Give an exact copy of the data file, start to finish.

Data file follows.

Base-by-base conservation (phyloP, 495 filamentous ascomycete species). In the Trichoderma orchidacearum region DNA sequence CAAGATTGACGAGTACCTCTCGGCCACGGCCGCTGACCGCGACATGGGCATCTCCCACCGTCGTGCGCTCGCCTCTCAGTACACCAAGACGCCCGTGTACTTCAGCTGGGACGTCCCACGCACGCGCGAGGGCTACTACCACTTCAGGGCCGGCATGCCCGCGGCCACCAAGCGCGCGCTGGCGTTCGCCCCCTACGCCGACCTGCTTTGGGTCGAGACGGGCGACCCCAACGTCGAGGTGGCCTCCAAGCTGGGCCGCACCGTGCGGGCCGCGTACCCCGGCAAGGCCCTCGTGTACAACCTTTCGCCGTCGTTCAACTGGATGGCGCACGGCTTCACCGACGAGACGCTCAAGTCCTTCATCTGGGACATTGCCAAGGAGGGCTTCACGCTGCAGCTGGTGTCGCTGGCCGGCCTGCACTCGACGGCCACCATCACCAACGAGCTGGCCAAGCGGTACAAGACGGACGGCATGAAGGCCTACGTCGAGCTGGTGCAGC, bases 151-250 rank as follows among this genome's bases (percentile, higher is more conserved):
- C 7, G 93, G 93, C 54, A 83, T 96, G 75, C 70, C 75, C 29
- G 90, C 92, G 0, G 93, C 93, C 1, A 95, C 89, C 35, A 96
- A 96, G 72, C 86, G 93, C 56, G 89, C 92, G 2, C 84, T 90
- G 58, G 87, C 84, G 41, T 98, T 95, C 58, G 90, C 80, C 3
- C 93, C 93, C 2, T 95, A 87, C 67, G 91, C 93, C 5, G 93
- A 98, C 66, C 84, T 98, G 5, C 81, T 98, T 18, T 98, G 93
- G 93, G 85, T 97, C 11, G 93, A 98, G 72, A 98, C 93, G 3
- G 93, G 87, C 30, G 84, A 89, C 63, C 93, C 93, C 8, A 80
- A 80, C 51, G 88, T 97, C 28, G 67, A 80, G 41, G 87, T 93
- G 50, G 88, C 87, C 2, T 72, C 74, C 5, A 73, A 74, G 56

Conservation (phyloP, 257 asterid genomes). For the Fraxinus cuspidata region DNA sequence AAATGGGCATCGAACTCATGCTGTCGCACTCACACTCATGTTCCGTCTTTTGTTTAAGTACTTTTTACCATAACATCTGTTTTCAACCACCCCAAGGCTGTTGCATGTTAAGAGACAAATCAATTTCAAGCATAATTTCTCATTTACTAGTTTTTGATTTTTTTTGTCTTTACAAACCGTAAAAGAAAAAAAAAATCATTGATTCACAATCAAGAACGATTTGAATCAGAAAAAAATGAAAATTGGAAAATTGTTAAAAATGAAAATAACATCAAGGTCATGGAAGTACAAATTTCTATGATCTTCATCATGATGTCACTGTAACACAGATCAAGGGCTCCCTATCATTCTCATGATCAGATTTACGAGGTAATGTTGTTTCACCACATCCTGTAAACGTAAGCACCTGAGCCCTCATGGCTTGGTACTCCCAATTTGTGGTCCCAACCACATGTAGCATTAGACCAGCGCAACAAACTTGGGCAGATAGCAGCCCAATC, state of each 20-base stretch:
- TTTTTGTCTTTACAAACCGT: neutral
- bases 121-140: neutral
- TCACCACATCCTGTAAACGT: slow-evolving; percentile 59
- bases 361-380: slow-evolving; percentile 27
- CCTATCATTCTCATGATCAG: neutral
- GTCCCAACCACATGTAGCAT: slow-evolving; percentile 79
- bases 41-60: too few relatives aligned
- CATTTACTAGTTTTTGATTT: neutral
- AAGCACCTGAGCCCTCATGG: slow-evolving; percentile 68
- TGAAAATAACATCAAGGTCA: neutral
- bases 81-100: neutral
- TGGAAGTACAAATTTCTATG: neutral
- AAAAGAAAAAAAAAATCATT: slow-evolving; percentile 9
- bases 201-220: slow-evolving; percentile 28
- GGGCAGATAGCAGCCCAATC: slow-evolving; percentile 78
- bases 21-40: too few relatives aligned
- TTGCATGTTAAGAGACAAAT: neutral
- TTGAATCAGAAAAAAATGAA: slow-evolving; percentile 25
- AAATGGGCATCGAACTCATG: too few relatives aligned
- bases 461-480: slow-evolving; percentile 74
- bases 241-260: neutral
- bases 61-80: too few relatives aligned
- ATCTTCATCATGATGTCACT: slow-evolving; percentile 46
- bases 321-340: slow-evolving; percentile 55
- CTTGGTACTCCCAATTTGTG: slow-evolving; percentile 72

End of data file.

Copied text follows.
Base-by-base conservation (phyloP, 495 filamentous ascomycete species). In the Trichoderma orchidacearum region DNA sequence CAAGATTGACGAGTACCTCTCGGCCACGGCCGCTGACCGCGACATGGGCATCTCCCACCGTCGTGCGCTCGCCTCTCAGTACACCAAGACGCCCGTGTACTTCAGCTGGGACGTCCCACGCACGCGCGAGGGCTACTACCACTTCAGGGCCGGCATGCCCGCGGCCACCAAGCGCGCGCTGGCGTTCGCCCCCTACGCCGACCTGCTTTGGGTCGAGACGGGCGACCCCAACGTCGAGGTGGCCTCCAAGCTGGGCCGCACCGTGCGGGCCGCGTACCCCGGCAAGGCCCTCGTGTACAACCTTTCGCCGTCGTTCAACTGGATGGCGCACGGCTTCACCGACGAGACGCTCAAGTCCTTCATCTGGGACATTGCCAAGGAGGGCTTCACGCTGCAGCTGGTGTCGCTGGCCGGCCTGCACTCGACGGCCACCATCACCAACGAGCTGGCCAAGCGGTACAAGACGGACGGCATGAAGGCCTACGTCGAGCTGGTGCAGC, bases 151-250 rank as follows among this genome's bases (percentile, higher is more conserved):
- C 7, G 93, G 93, C 54, A 83, T 96, G 75, C 70, C 75, C 29
- G 90, C 92, G 0, G 93, C 93, C 1, A 95, C 89, C 35, A 96
- A 96, G 72, C 86, G 93, C 56, G 89, C 92, G 2, C 84, T 90
- G 58, G 87, C 84, G 41, T 98, T 95, C 58, G 90, C 80, C 3
- C 93, C 93, C 2, T 95, A 87, C 67, G 91, C 93, C 5, G 93
- A 98, C 66, C 84, T 98, G 5, C 81, T 98, T 18, T 98, G 93
- G 93, G 85, T 97, C 11, G 93, A 98, G 72, A 98, C 93, G 3
- G 93, G 87, C 30, G 84, A 89, C 63, C 93, C 93, C 8, A 80
- A 80, C 51, G 88, T 97, C 28, G 67, A 80, G 41, G 87, T 93
- G 50, G 88, C 87, C 2, T 72, C 74, C 5, A 73, A 74, G 56

Conservation (phyloP, 257 asterid genomes). For the Fraxinus cuspidata region DNA sequence AAATGGGCATCGAACTCATGCTGTCGCACTCACACTCATGTTCCGTCTTTTGTTTAAGTACTTTTTACCATAACATCTGTTTTCAACCACCCCAAGGCTGTTGCATGTTAAGAGACAAATCAATTTCAAGCATAATTTCTCATTTACTAGTTTTTGATTTTTTTTGTCTTTACAAACCGTAAAAGAAAAAAAAAATCATTGATTCACAATCAAGAACGATTTGAATCAGAAAAAAATGAAAATTGGAAAATTGTTAAAAATGAAAATAACATCAAGGTCATGGAAGTACAAATTTCTATGATCTTCATCATGATGTCACTGTAACACAGATCAAGGGCTCCCTATCATTCTCATGATCAGATTTACGAGGTAATGTTGTTTCACCACATCCTGTAAACGTAAGCACCTGAGCCCTCATGGCTTGGTACTCCCAATTTGTGGTCCCAACCACATGTAGCATTAGACCAGCGCAACAAACTTGGGCAGATAGCAGCCCAATC, state of each 20-base stretch:
- TTTTTGTCTTTACAAACCGT: neutral
- bases 121-140: neutral
- TCACCACATCCTGTAAACGT: slow-evolving; percentile 59
- bases 361-380: slow-evolving; percentile 27
- CCTATCATTCTCATGATCAG: neutral
- GTCCCAACCACATGTAGCAT: slow-evolving; percentile 79
- bases 41-60: too few relatives aligned
- CATTTACTAGTTTTTGATTT: neutral
- AAGCACCTGAGCCCTCATGG: slow-evolving; percentile 68
- TGAAAATAACATCAAGGTCA: neutral
- bases 81-100: neutral
- TGGAAGTACAAATTTCTATG: neutral
- AAAAGAAAAAAAAAATCATT: slow-evolving; percentile 9
- bases 201-220: slow-evolving; percentile 28
- GGGCAGATAGCAGCCCAATC: slow-evolving; percentile 78
- bases 21-40: too few relatives aligned
- TTGCATGTTAAGAGACAAAT: neutral
- TTGAATCAGAAAAAAATGAA: slow-evolving; percentile 25
- AAATGGGCATCGAACTCATG: too few relatives aligned
- bases 461-480: slow-evolving; percentile 74
- bases 241-260: neutral
- bases 61-80: too few relatives aligned
- ATCTTCATCATGATGTCACT: slow-evolving; percentile 46
- bases 321-340: slow-evolving; percentile 55
- CTTGGTACTCCCAATTTGTG: slow-evolving; percentile 72